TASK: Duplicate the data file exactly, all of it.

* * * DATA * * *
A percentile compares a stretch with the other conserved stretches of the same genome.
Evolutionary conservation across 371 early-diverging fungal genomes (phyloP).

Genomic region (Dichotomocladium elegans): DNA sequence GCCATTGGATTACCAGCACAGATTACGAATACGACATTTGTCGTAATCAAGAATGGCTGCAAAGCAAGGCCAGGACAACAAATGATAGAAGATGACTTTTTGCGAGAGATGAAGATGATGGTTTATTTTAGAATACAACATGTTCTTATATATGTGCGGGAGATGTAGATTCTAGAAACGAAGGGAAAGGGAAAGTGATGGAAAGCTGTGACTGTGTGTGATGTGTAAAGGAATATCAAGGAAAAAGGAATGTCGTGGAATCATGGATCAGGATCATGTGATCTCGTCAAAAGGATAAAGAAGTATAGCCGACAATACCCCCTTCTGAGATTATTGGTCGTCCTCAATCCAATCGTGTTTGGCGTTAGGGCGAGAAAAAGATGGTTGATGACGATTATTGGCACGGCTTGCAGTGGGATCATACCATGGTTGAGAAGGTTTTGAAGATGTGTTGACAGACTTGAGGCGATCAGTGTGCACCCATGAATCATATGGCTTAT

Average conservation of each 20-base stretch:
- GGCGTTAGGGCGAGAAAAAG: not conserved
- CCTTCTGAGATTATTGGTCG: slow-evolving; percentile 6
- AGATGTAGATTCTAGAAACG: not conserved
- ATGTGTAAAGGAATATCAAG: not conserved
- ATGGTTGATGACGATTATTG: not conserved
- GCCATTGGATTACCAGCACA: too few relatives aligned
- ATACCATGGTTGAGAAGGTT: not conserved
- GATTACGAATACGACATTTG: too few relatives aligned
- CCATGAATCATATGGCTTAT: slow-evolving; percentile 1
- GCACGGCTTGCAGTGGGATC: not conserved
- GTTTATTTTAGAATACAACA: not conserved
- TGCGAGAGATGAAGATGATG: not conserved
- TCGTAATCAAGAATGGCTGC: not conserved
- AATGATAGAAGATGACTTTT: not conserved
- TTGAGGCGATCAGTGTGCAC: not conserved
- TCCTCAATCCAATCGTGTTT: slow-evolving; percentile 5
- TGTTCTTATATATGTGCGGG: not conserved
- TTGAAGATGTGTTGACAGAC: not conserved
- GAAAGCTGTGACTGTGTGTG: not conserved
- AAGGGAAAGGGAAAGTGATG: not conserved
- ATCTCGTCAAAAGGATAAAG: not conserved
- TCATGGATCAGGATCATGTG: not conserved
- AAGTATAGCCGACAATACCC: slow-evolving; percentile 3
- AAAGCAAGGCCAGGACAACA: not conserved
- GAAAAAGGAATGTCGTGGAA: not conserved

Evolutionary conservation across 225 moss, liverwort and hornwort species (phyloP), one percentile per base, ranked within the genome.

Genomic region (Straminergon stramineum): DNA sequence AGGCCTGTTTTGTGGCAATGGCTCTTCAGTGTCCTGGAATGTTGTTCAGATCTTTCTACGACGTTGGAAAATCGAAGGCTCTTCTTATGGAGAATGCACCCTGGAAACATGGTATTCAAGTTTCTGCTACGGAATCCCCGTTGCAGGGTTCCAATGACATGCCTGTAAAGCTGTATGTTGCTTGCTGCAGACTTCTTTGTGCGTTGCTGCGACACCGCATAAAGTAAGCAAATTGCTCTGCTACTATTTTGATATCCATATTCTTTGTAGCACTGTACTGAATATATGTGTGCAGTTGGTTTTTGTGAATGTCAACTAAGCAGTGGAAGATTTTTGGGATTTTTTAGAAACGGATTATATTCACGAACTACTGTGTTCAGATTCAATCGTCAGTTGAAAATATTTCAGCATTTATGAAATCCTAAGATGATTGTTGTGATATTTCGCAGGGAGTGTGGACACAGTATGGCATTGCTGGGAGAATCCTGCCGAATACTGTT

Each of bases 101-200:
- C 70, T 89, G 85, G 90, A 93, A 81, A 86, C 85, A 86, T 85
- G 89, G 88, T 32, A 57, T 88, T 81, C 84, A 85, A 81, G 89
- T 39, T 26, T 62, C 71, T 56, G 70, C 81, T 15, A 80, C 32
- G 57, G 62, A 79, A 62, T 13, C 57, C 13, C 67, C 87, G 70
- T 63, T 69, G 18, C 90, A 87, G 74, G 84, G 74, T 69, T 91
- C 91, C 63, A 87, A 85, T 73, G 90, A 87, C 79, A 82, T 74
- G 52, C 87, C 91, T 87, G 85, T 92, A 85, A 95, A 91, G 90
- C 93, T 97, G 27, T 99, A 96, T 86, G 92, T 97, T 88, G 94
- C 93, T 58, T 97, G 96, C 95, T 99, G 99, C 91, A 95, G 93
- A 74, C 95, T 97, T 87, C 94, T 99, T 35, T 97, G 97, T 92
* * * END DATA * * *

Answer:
A percentile compares a stretch with the other conserved stretches of the same genome.
Evolutionary conservation across 371 early-diverging fungal genomes (phyloP).

Genomic region (Dichotomocladium elegans): DNA sequence GCCATTGGATTACCAGCACAGATTACGAATACGACATTTGTCGTAATCAAGAATGGCTGCAAAGCAAGGCCAGGACAACAAATGATAGAAGATGACTTTTTGCGAGAGATGAAGATGATGGTTTATTTTAGAATACAACATGTTCTTATATATGTGCGGGAGATGTAGATTCTAGAAACGAAGGGAAAGGGAAAGTGATGGAAAGCTGTGACTGTGTGTGATGTGTAAAGGAATATCAAGGAAAAAGGAATGTCGTGGAATCATGGATCAGGATCATGTGATCTCGTCAAAAGGATAAAGAAGTATAGCCGACAATACCCCCTTCTGAGATTATTGGTCGTCCTCAATCCAATCGTGTTTGGCGTTAGGGCGAGAAAAAGATGGTTGATGACGATTATTGGCACGGCTTGCAGTGGGATCATACCATGGTTGAGAAGGTTTTGAAGATGTGTTGACAGACTTGAGGCGATCAGTGTGCACCCATGAATCATATGGCTTAT

Average conservation of each 20-base stretch:
- GGCGTTAGGGCGAGAAAAAG: not conserved
- CCTTCTGAGATTATTGGTCG: slow-evolving; percentile 6
- AGATGTAGATTCTAGAAACG: not conserved
- ATGTGTAAAGGAATATCAAG: not conserved
- ATGGTTGATGACGATTATTG: not conserved
- GCCATTGGATTACCAGCACA: too few relatives aligned
- ATACCATGGTTGAGAAGGTT: not conserved
- GATTACGAATACGACATTTG: too few relatives aligned
- CCATGAATCATATGGCTTAT: slow-evolving; percentile 1
- GCACGGCTTGCAGTGGGATC: not conserved
- GTTTATTTTAGAATACAACA: not conserved
- TGCGAGAGATGAAGATGATG: not conserved
- TCGTAATCAAGAATGGCTGC: not conserved
- AATGATAGAAGATGACTTTT: not conserved
- TTGAGGCGATCAGTGTGCAC: not conserved
- TCCTCAATCCAATCGTGTTT: slow-evolving; percentile 5
- TGTTCTTATATATGTGCGGG: not conserved
- TTGAAGATGTGTTGACAGAC: not conserved
- GAAAGCTGTGACTGTGTGTG: not conserved
- AAGGGAAAGGGAAAGTGATG: not conserved
- ATCTCGTCAAAAGGATAAAG: not conserved
- TCATGGATCAGGATCATGTG: not conserved
- AAGTATAGCCGACAATACCC: slow-evolving; percentile 3
- AAAGCAAGGCCAGGACAACA: not conserved
- GAAAAAGGAATGTCGTGGAA: not conserved

Evolutionary conservation across 225 moss, liverwort and hornwort species (phyloP), one percentile per base, ranked within the genome.

Genomic region (Straminergon stramineum): DNA sequence AGGCCTGTTTTGTGGCAATGGCTCTTCAGTGTCCTGGAATGTTGTTCAGATCTTTCTACGACGTTGGAAAATCGAAGGCTCTTCTTATGGAGAATGCACCCTGGAAACATGGTATTCAAGTTTCTGCTACGGAATCCCCGTTGCAGGGTTCCAATGACATGCCTGTAAAGCTGTATGTTGCTTGCTGCAGACTTCTTTGTGCGTTGCTGCGACACCGCATAAAGTAAGCAAATTGCTCTGCTACTATTTTGATATCCATATTCTTTGTAGCACTGTACTGAATATATGTGTGCAGTTGGTTTTTGTGAATGTCAACTAAGCAGTGGAAGATTTTTGGGATTTTTTAGAAACGGATTATATTCACGAACTACTGTGTTCAGATTCAATCGTCAGTTGAAAATATTTCAGCATTTATGAAATCCTAAGATGATTGTTGTGATATTTCGCAGGGAGTGTGGACACAGTATGGCATTGCTGGGAGAATCCTGCCGAATACTGTT

Each of bases 101-200:
- C 70, T 89, G 85, G 90, A 93, A 81, A 86, C 85, A 86, T 85
- G 89, G 88, T 32, A 57, T 88, T 81, C 84, A 85, A 81, G 89
- T 39, T 26, T 62, C 71, T 56, G 70, C 81, T 15, A 80, C 32
- G 57, G 62, A 79, A 62, T 13, C 57, C 13, C 67, C 87, G 70
- T 63, T 69, G 18, C 90, A 87, G 74, G 84, G 74, T 69, T 91
- C 91, C 63, A 87, A 85, T 73, G 90, A 87, C 79, A 82, T 74
- G 52, C 87, C 91, T 87, G 85, T 92, A 85, A 95, A 91, G 90
- C 93, T 97, G 27, T 99, A 96, T 86, G 92, T 97, T 88, G 94
- C 93, T 58, T 97, G 96, C 95, T 99, G 99, C 91, A 95, G 93
- A 74, C 95, T 97, T 87, C 94, T 99, T 35, T 97, G 97, T 92